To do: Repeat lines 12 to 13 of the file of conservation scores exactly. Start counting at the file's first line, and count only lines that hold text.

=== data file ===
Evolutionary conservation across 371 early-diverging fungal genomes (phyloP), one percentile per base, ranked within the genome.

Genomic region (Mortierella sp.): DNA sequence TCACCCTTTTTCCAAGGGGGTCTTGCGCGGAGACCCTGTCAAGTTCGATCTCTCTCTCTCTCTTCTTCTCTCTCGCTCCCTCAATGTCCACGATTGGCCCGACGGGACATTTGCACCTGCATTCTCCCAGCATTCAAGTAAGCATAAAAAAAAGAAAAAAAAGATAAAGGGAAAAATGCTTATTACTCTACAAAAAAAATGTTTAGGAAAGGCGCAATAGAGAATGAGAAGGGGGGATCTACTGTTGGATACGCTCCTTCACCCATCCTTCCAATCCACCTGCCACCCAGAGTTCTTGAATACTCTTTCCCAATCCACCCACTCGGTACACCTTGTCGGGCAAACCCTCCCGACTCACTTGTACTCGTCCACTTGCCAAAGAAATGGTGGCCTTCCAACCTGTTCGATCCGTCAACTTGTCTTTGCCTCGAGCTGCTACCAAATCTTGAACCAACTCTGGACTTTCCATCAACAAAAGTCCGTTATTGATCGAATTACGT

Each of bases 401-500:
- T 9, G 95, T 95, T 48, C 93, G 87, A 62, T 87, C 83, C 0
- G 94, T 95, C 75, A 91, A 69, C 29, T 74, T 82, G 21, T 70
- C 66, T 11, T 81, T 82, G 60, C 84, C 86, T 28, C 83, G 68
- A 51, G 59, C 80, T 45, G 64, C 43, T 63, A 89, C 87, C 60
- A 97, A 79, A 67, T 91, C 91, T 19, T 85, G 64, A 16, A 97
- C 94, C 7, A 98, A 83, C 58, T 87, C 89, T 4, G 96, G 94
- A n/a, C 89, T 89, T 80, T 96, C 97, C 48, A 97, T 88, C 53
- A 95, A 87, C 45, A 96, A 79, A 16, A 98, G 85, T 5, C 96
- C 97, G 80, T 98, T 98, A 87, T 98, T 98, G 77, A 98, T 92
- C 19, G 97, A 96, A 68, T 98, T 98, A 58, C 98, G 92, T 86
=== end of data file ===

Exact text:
- C 97, G 80, T 98, T 98, A 87, T 98, T 98, G 77, A 98, T 92
- C 19, G 97, A 96, A 68, T 98, T 98, A 58, C 98, G 92, T 86